The Superior Court of Justice of Andalusia (TSJA) has ratified the sentence of ten years in prison imposed by the Court of Malaga a woman for forcing her niece to use drugs and work as a childminder when in fact it was to practice prostitution in a house in Marbella.
Thus, the Andalusian High Court rejects the defense appeal in its entirety and ratifies the conviction of the Ninth Section of Malaga for a human trafficking crime in medial competition with another coercive prostitution, for which he was sentenced to seven years in prison; and another against public health, for which the sentence was three years in prison.
As was declared proven in the sentence, now confirmed, the accused, knowing “the difficult economic situation of her niece”, resident in Bolivia, offered her a “non-existent” job in Spain as a childminder and once she, guided by that job offer, arrived in Spain in April 2015 with her aunt, she withdrew the passport at the airport.
Thus, the resolution maintains, she was forced by her aunt to engage in prostitution in her home in marbella“against his will and performing all the services proposed by the accused, regarding which he could not say no because he scolded him, and under the premise that if he did not exercise it he would remain on the street, without any financial resources, social or family.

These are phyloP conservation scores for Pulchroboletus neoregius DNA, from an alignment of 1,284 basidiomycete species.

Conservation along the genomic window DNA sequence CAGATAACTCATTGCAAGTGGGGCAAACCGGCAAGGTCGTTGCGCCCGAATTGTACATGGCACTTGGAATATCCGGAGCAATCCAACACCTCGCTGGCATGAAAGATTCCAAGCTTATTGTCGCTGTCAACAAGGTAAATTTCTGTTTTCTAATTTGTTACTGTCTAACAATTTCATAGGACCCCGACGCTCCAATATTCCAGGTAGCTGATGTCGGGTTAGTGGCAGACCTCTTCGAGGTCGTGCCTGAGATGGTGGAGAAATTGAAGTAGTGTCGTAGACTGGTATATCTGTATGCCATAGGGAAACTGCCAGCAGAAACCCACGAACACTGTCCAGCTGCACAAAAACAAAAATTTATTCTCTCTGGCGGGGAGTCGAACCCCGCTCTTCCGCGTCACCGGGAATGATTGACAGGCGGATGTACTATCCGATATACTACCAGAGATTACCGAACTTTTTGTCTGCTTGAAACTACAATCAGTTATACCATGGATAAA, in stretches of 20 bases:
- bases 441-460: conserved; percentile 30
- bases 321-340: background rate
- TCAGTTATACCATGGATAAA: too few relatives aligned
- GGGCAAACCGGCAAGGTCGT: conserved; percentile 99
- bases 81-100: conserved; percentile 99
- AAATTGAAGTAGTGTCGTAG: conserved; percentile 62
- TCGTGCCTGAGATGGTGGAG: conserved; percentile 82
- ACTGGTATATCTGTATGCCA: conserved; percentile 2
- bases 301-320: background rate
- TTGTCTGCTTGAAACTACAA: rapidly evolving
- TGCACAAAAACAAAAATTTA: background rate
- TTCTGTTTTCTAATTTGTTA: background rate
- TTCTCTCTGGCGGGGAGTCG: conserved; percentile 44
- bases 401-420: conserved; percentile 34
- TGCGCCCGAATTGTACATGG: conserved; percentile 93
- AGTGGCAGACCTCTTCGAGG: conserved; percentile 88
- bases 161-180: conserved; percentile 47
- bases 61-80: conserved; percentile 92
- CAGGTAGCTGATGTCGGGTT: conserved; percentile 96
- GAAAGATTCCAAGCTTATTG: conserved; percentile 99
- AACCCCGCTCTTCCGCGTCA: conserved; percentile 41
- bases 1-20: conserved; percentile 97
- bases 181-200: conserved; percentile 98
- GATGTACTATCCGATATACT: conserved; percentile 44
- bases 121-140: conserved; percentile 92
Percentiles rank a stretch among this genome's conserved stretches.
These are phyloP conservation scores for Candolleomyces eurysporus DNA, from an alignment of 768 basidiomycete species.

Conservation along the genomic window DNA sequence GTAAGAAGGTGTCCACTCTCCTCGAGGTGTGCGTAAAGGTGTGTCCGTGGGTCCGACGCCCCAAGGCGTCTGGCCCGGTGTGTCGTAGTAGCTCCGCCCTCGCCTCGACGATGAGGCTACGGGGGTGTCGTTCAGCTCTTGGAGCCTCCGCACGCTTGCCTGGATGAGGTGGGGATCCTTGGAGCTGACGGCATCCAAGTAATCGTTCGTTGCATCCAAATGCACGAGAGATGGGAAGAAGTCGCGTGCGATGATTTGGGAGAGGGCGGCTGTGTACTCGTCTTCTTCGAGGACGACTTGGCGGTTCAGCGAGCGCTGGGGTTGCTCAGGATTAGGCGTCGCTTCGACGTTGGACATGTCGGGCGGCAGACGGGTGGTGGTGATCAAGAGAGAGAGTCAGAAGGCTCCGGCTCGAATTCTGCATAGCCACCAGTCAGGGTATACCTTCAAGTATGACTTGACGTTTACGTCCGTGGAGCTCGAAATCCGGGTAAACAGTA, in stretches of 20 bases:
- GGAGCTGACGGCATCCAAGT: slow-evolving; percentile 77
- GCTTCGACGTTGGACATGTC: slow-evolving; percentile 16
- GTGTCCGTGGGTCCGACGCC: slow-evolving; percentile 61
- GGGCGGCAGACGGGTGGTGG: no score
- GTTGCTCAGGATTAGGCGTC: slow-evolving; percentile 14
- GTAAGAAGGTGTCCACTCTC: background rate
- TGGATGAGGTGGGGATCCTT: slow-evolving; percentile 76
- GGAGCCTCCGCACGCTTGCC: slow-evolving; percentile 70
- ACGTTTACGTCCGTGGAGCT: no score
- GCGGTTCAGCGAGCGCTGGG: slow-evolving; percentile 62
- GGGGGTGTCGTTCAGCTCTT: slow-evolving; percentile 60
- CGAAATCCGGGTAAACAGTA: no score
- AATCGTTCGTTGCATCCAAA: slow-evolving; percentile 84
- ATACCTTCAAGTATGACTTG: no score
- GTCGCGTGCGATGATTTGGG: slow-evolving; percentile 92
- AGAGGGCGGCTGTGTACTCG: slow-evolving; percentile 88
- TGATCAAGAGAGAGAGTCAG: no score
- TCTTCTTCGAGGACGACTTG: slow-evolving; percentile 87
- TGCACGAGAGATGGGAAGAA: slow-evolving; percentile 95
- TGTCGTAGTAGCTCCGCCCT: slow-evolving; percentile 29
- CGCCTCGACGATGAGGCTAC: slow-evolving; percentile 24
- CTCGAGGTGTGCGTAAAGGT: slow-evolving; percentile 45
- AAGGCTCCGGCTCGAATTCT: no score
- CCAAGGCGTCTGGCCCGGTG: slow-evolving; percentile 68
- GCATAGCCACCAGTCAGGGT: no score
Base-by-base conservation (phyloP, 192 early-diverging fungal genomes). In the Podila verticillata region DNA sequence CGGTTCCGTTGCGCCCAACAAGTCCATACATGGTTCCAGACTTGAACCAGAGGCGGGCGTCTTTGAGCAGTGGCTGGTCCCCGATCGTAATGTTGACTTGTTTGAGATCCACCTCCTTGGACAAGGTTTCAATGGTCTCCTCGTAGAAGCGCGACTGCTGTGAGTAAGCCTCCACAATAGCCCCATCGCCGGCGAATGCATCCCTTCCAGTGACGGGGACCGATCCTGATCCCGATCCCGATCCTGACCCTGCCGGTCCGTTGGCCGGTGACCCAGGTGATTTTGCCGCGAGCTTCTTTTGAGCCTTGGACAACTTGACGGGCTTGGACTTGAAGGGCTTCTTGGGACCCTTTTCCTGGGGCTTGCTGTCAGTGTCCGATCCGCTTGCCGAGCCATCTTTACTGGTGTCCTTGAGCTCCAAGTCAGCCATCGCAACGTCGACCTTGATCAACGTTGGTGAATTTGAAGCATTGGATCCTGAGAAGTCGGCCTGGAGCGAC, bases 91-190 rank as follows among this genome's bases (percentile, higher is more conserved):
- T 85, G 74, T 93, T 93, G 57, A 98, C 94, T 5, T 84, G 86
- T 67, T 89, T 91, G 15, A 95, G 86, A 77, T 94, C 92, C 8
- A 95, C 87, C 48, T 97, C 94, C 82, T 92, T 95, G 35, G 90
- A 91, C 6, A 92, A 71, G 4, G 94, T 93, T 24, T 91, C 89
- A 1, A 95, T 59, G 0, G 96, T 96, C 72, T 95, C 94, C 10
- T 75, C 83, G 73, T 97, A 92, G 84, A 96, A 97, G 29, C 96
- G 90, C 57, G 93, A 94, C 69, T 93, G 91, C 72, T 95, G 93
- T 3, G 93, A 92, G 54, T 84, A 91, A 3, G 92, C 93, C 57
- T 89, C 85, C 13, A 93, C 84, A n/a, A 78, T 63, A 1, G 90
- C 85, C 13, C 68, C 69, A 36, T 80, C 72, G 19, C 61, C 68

Likewise, he told her that he had the debts of the trip to Spain with her, since the plane ticket was paid by his aunt. This situation, says the Chamber, continued for ten monthsuntil the victim was able to leave the home.
The woman gave all the money she received for her services to the accused, who also deducted the food and the narcotic substance that she acquired to be consumed with the clients, forcing the victim to also consume cocainein addition to supplying it.
The TSJA affects the situation of the victim upon arrival in Spain, “lacking professional training, in a situation irregular in our country, without money and owing the high cost of the trip to her aunt”, for which she says that one must ask herself “what real alternative she had to accepting the offer of prostitution that the accused presented to her in a pressing way”.
“The complainant may have exaggerated or reinterpreted a posteriori some points of her situation, in terms of her freedom of movement or her possibilities of communication, but this does not deprive the core of her story of credibility,” says the Andalusian Court, insisting on the situation “of need and vulnerability, financial and personalwhere he was.”